The Nuvistor & Nuvistor Valves

Construction of a Mullard Nuvistor

This type of valve is intermediate between valves of normal construction and disc-seal or stacked ceramic. The electrodes are of cylindrical shape but smaller than those generally employed and are rigidly supported from one end by a tripod-like structure on a ceramic base.

The supports are continuations of the pins which are sealed through the base. No use is made of mica or glass supports or spacers. This construction produces rugged and efficient valves having low leakage and low microphony. Because the structure is so small the capacitance between electrodes and the lead inductance is low, resulting in a good performance and low noise at VHF.

By the late 1950s the transistor had clearly shown that it was capable of replacing valves in many applications. RCA developed the Nuvistor as one of the last major advances in valve technology and its size at little more than the size of a typical transistor of the day was deliberate. The first Nuvistor was developed in 1959. All Nuvistors had 6.3 Volt heaters, a special base and low inter-electrode capacitance. The majority were triodes but a few were tetrodes.

Nuvistors were used extensively in test equipment produced in the 1960s and '70s by companies such as Tektronix and Hewlett Packard. Their application was mainly in high-impedance cathode-follower vertical and trigger input circuits, and also Miller timebases. They could also be found as the first stage in the vertical or Y amplifiers of high-end oscilloscopes. A Nuvistor was used in the plug-in wideband preamplifier module available for the Hewlett Packard 5245L 50 MHz counter-timer of the 1960s

They were also used in receiver front-ends, where they provided good performance coupled with low noise up into the VHF and UHF frequency ranges.

In 1965, Philips produced the first of a range of colour cameras which would revolutionise the industry. The PC60, unlike its counterparts from rival companies, was totally transistorised with the exception of the three Plumbicon tubes and the Nuvistor in each of the three head amplifiers.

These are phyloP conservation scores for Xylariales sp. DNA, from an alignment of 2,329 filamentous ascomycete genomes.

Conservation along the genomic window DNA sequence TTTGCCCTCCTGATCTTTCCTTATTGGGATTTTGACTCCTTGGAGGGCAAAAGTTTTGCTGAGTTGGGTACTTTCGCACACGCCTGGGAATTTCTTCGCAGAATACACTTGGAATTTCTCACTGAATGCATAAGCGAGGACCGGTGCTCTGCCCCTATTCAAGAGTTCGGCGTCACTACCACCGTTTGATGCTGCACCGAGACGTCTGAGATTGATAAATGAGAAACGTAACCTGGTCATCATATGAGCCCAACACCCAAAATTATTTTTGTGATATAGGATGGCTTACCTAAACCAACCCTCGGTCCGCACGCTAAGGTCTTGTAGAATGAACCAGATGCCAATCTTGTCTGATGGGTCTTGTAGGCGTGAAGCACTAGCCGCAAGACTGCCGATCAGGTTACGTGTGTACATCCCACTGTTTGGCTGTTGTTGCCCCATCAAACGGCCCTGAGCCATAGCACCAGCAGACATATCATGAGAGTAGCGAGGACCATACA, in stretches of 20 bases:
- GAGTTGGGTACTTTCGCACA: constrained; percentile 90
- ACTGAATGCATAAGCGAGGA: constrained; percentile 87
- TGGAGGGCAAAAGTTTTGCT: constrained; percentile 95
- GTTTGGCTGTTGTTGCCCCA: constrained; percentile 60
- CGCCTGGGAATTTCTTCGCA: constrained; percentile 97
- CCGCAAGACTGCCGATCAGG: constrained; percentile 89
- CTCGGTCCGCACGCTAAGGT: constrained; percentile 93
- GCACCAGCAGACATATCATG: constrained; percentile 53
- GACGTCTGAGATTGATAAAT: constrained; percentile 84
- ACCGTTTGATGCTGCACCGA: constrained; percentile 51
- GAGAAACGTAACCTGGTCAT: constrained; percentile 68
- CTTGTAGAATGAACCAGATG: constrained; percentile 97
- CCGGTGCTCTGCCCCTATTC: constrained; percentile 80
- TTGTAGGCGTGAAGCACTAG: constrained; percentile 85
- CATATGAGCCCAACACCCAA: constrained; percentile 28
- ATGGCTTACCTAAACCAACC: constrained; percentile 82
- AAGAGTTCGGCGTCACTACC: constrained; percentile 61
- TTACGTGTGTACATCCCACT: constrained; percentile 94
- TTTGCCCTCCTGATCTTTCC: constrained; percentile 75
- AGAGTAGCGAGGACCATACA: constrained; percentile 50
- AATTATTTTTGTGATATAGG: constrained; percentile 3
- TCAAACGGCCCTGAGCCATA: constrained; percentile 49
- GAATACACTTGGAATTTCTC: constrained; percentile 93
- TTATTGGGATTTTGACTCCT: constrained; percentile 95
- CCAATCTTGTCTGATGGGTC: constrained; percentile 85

Although chosen for its low noise characteristic, the Nuvistor produced only modest gain and as a result the earlier versions of the PC60 were somewhat insensitive. By way of comparison, broadcast TV monochrome cameras of the day required 75-100 foot candles of studio illumination, whereas the PC60 needed 175 foot candles to produce decent quality pictures!

Developments in transistor technology were moving rapidly, and by 1968/9 the Nuvistor's place in the camera head amplifier was taken over by the field effect transistor.

In 1965, Hallicrafters used the 13CW4 Nuvistor as an RF amplifier in their SR42 and SR46 2m and 6m amateur-band rigs.

Typical devices are: 7586 The first one released, a medium μ triode. 7587 A sharp cut-off tetrode. 7895 As 7586 but with higher μ. 8056 A triode for low anode voltages. 8058 A triode with anode cap & grid on shell designed for UHF performance. 6CW4 A high μ triode often used in television receivers of the early to mid 1960s period. 6DS4 A remote cut-off variant of the 6CW4. 6DV4 A medium μ triode designed as UHF oscillator. In some production runs the case of the 6DV4 was gold plated.

Construction of a power Nuvistor such as the 8627 as below
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